For action shots you are best of with a continuous shooting mode – continuous AF. The camera will keep on refocusing on the animal as it moves. This will mean that you should not miss a key moment and the pet should be in good focus.

If you are taking a close up, try and focus on the eyes if you can, they are one of an animal’s best features and can look great.

Read more about technique here.

Be prepared

Things can happen quickly so you always need to be alert and for your camera battery to be fully charged and with a new card in.

Get some help

It can be handy to have someone to help you keep the pet in the right people and distract them with toys or noises to get them to look in the right direction when you are ready to take a picture.

Stand close, or far away

It’s good to be able to fill up the frame. This generally means either moving in very close to the pet or standing further back with a telephoto lens

You’ll want to pay attention if you plan on getting close, animals can sometimes turn out not be friendly, so you might be better using a long lense if the animal is not yours.

An alternative to filling the frame is to show the pet in a pleasing environment, so it becomes more like a documentary rather than a portrait shot, and you try and tell a story about what the pet is doing.

Decide on a candid or posed shot

A Candid shot is designed to show what your pet’s normal behavior is, them chasing or stalking something or lying asleep somewhere. This type of shot is generally easier because they were doing what you are going to photograph anyway. It’s mainly a matter of waiting to capture the right moment. If you know the way your pet normal behaves you’ve got a head start in knowing what to expect it to do next. For example if you know your dog likes to swim in the river you can be prepared for it with a fast shutter speed and a zoom fixed. Some animals are obviously easier than others. Horses are usually reasonably easy to photograph, and I didn’t have too many problems on a shoot I had to do recently for  a horse insurance website .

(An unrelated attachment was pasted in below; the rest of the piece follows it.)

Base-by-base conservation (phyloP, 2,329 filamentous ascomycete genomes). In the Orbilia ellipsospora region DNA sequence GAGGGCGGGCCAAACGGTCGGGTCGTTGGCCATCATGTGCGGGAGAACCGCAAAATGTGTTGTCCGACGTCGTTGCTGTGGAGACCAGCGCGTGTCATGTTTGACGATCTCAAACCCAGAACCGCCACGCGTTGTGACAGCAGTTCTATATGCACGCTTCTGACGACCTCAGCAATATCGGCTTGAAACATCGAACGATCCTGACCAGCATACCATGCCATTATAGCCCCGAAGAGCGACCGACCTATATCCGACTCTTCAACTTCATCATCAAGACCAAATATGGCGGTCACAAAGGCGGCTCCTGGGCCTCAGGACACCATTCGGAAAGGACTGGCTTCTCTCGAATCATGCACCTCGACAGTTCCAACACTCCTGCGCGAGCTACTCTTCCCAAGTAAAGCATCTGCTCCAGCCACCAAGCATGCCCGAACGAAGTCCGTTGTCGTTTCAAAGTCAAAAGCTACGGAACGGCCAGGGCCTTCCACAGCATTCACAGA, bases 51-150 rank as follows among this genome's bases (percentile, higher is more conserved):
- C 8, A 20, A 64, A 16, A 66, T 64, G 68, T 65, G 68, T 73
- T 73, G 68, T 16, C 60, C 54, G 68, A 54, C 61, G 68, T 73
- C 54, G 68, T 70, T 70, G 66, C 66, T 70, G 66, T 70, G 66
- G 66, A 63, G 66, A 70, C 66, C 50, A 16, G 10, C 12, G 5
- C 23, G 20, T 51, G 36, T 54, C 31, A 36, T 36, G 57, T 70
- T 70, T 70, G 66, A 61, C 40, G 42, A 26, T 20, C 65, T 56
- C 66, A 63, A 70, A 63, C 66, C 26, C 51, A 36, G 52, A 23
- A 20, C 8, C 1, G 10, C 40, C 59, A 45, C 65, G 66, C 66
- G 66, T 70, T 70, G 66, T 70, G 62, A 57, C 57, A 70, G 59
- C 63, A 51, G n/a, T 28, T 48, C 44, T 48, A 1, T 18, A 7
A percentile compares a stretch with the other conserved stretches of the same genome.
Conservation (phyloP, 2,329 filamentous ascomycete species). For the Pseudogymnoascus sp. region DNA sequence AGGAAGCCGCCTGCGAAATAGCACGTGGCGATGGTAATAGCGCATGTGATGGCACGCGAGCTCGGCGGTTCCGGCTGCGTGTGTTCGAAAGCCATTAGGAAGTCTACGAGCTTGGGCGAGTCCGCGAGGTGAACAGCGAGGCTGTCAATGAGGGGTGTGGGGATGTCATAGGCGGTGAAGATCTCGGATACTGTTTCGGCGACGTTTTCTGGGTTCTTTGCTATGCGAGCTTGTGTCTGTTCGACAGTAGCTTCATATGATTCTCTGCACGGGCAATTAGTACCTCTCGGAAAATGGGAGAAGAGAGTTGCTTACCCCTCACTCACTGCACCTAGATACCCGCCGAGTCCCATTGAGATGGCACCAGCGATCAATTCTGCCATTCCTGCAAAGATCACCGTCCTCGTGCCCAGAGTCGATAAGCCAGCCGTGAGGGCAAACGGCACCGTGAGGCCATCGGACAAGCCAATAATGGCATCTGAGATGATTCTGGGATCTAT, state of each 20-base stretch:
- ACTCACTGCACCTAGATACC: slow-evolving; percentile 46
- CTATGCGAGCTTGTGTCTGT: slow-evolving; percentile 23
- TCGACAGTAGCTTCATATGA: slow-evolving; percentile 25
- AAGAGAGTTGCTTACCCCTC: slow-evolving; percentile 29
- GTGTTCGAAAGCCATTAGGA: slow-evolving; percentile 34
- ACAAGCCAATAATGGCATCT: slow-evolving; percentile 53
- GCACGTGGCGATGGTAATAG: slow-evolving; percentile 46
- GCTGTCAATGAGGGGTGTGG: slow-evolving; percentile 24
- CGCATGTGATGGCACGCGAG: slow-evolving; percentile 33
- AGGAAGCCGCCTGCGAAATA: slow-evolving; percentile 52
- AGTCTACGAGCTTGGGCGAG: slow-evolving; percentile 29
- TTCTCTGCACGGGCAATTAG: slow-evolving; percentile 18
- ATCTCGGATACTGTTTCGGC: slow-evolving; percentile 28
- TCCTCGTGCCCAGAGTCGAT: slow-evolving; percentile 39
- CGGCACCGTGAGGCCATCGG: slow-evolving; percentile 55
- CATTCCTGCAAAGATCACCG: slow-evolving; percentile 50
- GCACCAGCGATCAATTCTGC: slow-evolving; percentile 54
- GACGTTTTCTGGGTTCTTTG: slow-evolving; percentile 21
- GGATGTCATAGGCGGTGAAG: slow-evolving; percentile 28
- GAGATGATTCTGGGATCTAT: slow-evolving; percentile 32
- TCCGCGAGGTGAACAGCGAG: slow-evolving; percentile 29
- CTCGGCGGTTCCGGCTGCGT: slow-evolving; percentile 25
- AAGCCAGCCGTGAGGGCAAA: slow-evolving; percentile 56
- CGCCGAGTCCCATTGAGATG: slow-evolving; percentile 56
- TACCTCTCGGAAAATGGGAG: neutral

Posed shots are much more difficult and can require a lot of patience.

If you have endless patience you might want to try getting some posed pet photography shots. This normally means putting them in a particular spot, preferably one with a fairly neutral background, and for them to look into the camera, the latter bit in particular may not be easy. Having them on a piece of lawn is often a good idea or on the carpet inside. Remove any items that may be distracting.

You’ll need to make sure that wherever you are you have good light. Natural light is much better than using a flash so if you’re indoors put them near a window or door.

Outdoors, diffused shade will eliminate distracting shadows and keep the contrast down, making your exposure easier. Dappled sunlight can look good but take care with your metering.

Getting the pet’s attention is the hardest bit and making noise or waving things are popular methods to try. It can also be hard to stop them wandering off, and they are likely to get quickly bored so you’ll want to get a good picture as quickly as you can. If at first you don’t succeed have another go later on. Patience is the key thing here, something I needed plenty of when I was recently taking pictures for a  pest control website in London.

It may be worth doing the formal shoot when your pet is sleepy and not so included to move quickly away. Or if you want an action shot wait until they have woken up. You want to try and convey the personality of the pet as best you can.

 

Facebooktwittergoogle_plusredditpinterestlinkedinmail

Submit a Comment

Your email address will not be published. Required fields are marked *

You may use these HTML tags and attributes: <a href="" title=""> <abbr title=""> <acronym title=""> <b> <blockquote cite=""> <cite> <code> <del datetime=""> <em> <i> <q cite=""> <s> <strike> <strong>